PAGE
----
Daniel Maté is an award-winning musical theatre dramatist, songwriter, and educator. He holds an M.F.A. in Musical Theatre Writing from Tisch/NYU; more recently he was lead instructor for Vancouver’s first ever Musical Theatre Writers’ Workshop and writer-in-residence at Touchstone Theatre. As guest artist for British Columbia, he contributed original music and lyrics to The Dream Catchers, a Canada-wide youth theatre piece that toured nationally in 2017 and was performed for Prime Minister Justin Trudeau as part of the ‘Canada 150’ celebration in 2017.
Daniel’s original musicals include The Trouble With Doug, Middle School Mysteries, Hansel & Gretl & Heidi and & Günter, and The Longing and the Short of It. His work has been produced and/or presented at the Kennedy Center for the Arts (DC), Lincoln Center (NYC), and in locations from California to Florida, Vancouver to Prince Edward Island, and Paris to Denmark. He is the recipient of the prestigious Edward Kleban Prize for Lyrics, a $100,000 award given annually to the “most promising lyricist in American musical theatre”, as well as a Jonathan Larson Grant and the ASCAP Foundation’s Cole Porter Award for Excellence in Music and Lyrics.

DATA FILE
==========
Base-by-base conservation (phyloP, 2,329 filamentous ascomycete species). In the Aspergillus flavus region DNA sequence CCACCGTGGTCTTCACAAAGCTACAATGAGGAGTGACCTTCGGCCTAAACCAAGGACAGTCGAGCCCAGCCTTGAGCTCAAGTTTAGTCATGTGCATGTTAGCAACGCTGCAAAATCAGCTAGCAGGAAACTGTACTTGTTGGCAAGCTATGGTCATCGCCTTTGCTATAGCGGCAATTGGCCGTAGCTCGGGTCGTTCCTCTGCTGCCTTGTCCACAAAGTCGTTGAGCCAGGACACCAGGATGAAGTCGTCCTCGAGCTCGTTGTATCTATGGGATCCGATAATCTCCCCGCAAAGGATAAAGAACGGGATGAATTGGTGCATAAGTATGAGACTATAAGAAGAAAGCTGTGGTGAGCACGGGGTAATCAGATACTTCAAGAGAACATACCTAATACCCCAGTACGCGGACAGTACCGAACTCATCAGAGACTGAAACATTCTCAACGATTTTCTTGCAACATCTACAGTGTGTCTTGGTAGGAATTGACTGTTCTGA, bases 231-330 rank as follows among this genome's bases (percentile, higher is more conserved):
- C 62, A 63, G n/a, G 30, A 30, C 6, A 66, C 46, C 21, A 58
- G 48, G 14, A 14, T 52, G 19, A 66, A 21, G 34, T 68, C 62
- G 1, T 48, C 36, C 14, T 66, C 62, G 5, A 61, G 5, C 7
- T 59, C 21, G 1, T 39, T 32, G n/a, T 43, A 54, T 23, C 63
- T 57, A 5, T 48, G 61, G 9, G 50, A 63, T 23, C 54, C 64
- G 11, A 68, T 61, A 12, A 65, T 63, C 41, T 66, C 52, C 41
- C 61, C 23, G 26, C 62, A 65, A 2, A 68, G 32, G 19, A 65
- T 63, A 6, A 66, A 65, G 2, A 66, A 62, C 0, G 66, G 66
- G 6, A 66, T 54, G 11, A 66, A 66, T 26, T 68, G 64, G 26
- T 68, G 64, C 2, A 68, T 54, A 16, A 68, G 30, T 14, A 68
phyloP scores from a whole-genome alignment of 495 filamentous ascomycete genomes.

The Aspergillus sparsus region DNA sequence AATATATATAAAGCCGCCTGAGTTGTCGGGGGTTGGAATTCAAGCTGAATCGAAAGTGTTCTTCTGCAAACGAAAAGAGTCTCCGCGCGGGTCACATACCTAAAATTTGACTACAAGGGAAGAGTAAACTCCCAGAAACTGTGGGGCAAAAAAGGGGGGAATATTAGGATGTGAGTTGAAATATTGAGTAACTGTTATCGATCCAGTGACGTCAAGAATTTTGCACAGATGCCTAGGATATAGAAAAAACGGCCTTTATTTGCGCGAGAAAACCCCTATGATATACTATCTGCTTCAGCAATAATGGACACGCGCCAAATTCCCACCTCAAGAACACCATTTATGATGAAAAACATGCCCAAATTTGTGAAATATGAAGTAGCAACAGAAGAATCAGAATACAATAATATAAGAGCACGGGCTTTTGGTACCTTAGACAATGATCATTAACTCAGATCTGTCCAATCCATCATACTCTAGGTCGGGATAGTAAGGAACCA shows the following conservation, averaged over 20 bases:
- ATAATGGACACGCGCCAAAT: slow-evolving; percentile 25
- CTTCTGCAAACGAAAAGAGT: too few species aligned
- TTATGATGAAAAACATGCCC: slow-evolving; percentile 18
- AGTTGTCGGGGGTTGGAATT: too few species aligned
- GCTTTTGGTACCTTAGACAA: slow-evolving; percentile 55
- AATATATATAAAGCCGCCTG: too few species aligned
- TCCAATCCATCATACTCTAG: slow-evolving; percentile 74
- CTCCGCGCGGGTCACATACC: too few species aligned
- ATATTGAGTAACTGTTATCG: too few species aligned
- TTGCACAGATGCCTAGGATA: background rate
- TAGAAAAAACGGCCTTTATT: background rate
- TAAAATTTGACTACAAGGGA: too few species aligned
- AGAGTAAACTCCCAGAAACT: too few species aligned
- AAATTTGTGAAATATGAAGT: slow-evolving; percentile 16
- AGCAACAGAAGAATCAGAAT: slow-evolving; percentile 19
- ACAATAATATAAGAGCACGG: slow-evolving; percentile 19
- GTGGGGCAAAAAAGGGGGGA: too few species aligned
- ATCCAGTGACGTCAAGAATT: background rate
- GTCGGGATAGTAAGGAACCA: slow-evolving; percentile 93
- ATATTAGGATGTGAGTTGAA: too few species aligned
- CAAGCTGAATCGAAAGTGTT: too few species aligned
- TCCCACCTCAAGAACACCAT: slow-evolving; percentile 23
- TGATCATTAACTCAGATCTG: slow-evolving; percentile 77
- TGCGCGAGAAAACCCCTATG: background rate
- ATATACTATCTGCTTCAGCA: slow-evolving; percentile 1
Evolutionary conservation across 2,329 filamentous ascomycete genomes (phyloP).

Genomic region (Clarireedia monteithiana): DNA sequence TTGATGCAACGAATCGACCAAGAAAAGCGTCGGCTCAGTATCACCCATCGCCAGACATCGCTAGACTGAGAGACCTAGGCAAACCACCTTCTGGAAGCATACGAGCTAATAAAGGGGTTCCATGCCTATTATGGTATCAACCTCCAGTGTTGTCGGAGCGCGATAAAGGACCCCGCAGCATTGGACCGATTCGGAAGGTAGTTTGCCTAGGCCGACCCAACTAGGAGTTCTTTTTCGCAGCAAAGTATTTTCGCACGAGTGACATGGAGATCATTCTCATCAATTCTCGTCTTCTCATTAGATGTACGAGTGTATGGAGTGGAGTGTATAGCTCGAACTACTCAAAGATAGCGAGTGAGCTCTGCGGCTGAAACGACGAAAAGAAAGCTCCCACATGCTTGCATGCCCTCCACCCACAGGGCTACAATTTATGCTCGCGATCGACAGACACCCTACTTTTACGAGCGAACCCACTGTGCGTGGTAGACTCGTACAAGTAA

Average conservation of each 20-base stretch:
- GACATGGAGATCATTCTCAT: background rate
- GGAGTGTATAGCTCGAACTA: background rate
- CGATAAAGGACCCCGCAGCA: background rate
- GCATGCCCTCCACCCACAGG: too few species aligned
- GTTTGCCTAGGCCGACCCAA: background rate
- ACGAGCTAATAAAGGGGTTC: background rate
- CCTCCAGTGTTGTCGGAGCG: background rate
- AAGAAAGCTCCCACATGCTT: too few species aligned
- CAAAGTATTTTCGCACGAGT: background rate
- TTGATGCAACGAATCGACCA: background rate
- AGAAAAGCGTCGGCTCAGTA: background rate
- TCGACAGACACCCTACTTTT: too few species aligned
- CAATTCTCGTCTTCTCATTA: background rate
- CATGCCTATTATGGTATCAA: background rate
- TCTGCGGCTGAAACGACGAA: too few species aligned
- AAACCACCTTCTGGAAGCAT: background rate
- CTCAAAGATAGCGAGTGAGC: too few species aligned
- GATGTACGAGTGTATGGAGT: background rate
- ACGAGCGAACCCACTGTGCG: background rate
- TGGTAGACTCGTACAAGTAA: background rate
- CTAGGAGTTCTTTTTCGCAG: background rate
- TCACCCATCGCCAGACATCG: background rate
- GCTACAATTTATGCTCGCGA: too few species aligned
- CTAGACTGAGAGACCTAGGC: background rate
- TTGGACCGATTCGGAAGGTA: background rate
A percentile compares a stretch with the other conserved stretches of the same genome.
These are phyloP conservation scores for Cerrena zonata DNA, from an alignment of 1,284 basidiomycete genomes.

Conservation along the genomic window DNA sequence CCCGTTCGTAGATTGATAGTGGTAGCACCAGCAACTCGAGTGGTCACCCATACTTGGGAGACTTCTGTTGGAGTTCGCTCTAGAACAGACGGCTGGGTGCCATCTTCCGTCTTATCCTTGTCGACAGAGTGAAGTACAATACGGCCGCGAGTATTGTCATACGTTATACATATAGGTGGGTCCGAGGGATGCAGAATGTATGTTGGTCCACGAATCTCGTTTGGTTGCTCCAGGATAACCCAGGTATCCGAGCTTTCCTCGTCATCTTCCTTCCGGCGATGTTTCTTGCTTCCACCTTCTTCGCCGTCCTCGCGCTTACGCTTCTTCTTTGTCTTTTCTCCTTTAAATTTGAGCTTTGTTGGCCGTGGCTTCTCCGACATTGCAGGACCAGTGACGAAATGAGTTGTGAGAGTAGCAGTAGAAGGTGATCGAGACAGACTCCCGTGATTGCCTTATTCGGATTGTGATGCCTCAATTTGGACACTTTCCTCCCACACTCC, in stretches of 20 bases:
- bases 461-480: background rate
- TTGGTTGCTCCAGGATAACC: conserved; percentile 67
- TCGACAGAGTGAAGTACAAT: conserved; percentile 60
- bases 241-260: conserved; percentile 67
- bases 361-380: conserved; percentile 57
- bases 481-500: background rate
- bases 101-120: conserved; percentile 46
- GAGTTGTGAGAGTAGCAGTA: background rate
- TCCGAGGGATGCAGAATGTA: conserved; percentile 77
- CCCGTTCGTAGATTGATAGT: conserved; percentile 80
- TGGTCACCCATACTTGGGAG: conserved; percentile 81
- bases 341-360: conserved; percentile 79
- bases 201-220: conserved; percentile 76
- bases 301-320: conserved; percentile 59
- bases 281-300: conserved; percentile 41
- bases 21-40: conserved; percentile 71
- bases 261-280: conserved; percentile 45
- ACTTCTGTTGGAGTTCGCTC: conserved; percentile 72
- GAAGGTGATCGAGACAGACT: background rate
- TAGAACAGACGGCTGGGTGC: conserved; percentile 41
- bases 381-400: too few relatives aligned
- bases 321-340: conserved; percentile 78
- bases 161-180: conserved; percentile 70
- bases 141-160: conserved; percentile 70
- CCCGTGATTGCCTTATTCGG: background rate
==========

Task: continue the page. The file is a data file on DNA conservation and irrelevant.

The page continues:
With Dr. Gabor Maté, Daniel has co-led workshops in 2016 and 2017 on parent-adult child relationships, to be reprised this Fall in Vancouver and New York; a book version of Hello Again is also in progress. Daniel currently resides somewhere between Vancouver, New York, and the open road.
Events with Daniel Maté
November 22, 2019
Father-and-son Gabor and Daniel Maté lead this candid and probing inquiry into what it means to outgrow and transform past-based dynamics in adult parent-child relationships. The American teacher and author Ram Dass once said, “If you think you’re so enlightened, go spend a week with your parents.” Family relationships are often fraught with complexity, and the unique relationship between parent and child can be challenging well into adulthood. Old dynamics have a way of clouding our views of one another in the present, giving rise to unpleasant reactions and interactions. Sometimes we seek to avoid conflict by keeping each other at an emotional…